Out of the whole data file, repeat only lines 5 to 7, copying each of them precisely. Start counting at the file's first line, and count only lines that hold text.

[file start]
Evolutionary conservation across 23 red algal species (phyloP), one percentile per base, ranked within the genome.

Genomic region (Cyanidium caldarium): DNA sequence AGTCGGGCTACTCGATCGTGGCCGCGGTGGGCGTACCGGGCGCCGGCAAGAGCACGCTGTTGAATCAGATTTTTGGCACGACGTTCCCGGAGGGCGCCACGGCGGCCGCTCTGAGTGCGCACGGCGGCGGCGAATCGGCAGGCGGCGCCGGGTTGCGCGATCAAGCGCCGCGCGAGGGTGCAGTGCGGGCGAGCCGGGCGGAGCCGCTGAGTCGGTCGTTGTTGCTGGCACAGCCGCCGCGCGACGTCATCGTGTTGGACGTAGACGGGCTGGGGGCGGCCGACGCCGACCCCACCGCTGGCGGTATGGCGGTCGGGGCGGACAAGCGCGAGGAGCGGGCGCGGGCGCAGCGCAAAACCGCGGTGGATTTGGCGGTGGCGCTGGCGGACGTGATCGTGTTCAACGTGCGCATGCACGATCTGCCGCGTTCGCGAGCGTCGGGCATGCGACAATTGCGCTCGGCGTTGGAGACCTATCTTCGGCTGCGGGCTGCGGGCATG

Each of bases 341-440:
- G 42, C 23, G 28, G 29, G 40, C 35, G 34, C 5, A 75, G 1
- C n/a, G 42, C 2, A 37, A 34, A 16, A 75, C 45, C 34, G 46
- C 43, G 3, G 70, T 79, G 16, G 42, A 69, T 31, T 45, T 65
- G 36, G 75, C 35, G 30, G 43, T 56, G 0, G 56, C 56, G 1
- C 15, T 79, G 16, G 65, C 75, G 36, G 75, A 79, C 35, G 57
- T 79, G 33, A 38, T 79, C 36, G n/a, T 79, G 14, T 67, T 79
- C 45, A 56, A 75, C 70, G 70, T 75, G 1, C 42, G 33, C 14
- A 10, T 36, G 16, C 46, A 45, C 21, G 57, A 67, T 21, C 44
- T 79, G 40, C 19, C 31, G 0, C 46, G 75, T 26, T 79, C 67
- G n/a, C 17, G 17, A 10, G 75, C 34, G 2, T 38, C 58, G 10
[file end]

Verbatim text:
- C n/a, G 42, C 2, A 37, A 34, A 16, A 75, C 45, C 34, G 46
- C 43, G 3, G 70, T 79, G 16, G 42, A 69, T 31, T 45, T 65
- G 36, G 75, C 35, G 30, G 43, T 56, G 0, G 56, C 56, G 1